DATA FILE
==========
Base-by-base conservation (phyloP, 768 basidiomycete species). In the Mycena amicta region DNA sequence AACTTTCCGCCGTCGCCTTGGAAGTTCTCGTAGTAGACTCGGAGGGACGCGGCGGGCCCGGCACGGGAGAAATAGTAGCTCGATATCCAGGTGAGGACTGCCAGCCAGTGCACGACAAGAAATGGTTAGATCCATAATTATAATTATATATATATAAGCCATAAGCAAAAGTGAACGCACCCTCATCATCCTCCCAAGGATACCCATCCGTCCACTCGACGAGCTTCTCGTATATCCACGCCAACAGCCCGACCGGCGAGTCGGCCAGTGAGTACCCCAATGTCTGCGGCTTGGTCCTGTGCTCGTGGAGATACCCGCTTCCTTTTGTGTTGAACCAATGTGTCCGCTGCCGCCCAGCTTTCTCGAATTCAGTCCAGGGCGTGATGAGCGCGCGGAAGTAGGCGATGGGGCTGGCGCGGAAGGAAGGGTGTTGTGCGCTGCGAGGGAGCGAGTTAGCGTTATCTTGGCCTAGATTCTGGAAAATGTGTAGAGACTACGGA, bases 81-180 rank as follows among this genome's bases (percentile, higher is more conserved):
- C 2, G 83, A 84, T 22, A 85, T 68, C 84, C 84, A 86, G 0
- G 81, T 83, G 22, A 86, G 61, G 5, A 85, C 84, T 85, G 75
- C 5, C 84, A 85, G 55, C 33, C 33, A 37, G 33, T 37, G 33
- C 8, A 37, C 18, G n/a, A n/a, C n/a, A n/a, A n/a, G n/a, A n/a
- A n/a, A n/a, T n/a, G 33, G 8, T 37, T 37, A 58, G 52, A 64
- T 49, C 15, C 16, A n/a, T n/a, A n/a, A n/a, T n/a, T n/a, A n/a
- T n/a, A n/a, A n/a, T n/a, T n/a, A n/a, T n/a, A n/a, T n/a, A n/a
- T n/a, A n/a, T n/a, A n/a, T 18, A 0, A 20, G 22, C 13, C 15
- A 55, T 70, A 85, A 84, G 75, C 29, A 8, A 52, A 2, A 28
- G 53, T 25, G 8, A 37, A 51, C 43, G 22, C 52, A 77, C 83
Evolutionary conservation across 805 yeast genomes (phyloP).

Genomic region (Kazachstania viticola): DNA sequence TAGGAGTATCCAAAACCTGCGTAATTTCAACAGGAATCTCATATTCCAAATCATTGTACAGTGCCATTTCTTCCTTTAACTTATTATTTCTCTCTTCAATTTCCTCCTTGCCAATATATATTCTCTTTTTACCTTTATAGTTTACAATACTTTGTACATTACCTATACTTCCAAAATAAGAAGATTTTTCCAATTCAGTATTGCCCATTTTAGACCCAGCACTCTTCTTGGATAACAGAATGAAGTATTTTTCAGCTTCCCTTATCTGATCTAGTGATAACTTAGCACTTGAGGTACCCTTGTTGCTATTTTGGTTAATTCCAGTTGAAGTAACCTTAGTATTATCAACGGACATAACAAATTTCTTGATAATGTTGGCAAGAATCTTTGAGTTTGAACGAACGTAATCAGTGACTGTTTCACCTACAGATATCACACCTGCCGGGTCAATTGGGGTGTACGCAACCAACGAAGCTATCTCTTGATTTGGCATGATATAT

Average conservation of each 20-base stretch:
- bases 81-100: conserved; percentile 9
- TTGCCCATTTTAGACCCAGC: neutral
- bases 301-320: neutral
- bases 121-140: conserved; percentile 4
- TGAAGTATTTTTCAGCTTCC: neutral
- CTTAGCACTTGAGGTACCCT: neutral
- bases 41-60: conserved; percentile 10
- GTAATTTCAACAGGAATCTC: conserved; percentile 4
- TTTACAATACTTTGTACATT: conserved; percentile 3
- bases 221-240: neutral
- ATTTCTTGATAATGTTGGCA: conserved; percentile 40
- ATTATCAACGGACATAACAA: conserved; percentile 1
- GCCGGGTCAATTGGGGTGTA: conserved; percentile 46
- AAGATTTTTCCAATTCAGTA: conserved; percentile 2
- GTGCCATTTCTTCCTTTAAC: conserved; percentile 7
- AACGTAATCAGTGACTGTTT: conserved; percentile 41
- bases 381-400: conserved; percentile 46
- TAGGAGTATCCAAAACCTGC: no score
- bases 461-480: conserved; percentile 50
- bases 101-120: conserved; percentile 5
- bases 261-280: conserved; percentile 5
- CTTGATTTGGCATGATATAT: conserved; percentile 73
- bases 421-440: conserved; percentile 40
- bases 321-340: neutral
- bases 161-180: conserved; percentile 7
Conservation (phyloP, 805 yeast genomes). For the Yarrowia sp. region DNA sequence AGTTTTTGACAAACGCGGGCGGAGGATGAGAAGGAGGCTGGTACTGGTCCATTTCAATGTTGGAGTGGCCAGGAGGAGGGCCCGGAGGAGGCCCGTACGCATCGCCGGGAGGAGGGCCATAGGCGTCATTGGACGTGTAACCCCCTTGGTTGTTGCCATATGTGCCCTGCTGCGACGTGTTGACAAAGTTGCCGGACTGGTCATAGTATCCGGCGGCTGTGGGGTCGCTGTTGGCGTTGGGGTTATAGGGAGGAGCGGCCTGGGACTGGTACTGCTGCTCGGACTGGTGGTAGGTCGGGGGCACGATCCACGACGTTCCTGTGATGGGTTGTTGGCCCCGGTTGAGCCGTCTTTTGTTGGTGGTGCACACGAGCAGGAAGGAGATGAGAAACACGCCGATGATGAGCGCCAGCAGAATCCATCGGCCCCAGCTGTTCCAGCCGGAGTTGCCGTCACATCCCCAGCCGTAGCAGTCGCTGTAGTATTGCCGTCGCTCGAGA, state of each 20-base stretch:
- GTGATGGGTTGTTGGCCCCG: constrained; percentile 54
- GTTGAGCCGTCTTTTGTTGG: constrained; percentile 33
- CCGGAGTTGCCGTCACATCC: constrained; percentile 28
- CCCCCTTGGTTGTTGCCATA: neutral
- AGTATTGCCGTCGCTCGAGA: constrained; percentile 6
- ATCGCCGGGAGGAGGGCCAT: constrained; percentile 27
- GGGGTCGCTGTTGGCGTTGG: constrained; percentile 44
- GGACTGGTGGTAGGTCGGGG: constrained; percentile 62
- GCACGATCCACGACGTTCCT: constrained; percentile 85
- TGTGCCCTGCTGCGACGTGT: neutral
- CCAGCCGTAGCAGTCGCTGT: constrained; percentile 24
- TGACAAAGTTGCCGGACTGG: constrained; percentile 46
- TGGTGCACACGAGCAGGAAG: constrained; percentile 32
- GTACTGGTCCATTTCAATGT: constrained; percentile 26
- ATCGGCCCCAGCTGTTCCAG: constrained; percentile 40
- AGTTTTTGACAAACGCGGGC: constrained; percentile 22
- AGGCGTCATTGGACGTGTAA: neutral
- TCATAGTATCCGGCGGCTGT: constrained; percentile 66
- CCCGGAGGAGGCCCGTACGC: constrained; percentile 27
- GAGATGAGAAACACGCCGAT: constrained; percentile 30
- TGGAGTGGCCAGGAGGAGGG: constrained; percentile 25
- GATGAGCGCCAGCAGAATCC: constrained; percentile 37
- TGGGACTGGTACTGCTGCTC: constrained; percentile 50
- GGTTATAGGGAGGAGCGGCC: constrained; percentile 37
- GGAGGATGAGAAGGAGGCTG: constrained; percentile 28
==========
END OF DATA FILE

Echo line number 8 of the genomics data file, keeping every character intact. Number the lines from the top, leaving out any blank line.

- T n/a, A n/a, A n/a, T n/a, T n/a, A n/a, T n/a, A n/a, T n/a, A n/a